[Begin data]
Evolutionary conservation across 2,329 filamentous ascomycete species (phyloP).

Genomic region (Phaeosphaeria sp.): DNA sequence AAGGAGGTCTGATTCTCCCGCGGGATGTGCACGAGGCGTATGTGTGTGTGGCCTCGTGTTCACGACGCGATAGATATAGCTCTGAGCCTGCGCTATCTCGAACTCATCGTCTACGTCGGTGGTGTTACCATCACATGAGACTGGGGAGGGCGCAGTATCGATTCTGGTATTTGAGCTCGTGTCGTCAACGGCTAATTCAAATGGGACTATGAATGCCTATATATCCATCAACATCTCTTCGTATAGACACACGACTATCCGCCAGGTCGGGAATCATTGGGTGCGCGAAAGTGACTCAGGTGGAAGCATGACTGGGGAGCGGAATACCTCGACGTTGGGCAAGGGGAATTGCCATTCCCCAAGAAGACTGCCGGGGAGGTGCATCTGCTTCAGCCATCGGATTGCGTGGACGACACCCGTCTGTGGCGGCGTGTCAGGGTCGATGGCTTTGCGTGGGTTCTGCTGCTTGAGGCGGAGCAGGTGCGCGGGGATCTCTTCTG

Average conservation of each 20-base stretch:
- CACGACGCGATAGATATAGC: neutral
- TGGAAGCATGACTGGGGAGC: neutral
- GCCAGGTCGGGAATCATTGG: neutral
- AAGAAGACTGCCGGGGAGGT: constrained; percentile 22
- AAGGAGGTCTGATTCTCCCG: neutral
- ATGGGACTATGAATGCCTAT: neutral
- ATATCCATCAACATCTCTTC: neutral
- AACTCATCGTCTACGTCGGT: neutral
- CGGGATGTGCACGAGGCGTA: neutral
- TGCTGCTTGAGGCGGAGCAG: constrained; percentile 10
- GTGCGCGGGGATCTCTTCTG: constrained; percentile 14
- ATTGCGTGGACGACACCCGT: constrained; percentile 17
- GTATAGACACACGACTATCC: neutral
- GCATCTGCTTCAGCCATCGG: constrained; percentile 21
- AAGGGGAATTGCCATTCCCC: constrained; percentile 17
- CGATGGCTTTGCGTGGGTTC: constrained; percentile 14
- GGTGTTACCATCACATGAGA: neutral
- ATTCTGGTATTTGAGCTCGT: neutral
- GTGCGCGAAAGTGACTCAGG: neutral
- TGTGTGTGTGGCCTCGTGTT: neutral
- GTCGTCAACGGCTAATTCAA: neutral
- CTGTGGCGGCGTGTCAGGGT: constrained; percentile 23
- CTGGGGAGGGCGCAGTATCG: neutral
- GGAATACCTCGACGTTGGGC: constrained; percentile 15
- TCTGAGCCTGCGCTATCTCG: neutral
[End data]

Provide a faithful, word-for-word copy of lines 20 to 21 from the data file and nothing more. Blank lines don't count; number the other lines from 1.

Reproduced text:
- GGTGTTACCATCACATGAGA: neutral
- ATTCTGGTATTTGAGCTCGT: neutral